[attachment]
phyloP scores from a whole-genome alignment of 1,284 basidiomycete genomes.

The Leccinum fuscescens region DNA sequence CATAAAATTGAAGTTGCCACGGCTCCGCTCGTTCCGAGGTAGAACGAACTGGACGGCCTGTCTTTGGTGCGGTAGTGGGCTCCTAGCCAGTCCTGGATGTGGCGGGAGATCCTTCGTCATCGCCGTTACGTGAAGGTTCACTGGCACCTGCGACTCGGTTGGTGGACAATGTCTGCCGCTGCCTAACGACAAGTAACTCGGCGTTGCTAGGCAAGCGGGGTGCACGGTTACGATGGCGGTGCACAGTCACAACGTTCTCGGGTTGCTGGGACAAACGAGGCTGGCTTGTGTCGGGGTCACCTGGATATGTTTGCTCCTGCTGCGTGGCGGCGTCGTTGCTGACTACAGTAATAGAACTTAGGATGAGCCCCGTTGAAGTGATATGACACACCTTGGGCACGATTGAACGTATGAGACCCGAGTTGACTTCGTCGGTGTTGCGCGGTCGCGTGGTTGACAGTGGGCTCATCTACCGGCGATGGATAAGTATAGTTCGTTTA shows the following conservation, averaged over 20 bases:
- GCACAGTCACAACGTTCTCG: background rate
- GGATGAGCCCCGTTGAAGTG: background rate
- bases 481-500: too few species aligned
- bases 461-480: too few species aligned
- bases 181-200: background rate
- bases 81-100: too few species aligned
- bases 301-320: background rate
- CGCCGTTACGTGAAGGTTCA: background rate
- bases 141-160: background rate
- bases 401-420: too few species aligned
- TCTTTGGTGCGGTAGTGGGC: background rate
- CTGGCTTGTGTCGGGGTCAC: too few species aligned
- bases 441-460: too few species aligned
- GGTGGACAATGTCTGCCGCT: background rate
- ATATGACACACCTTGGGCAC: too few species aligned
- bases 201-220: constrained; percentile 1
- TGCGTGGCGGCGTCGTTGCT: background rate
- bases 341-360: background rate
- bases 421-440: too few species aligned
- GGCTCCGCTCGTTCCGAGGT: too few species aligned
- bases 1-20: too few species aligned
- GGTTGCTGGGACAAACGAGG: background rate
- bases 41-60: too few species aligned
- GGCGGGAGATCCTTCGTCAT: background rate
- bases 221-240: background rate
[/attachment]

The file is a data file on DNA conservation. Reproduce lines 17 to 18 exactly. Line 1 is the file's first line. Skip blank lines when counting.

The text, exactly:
- ATATGACACACCTTGGGCAC: too few species aligned
- bases 201-220: constrained; percentile 1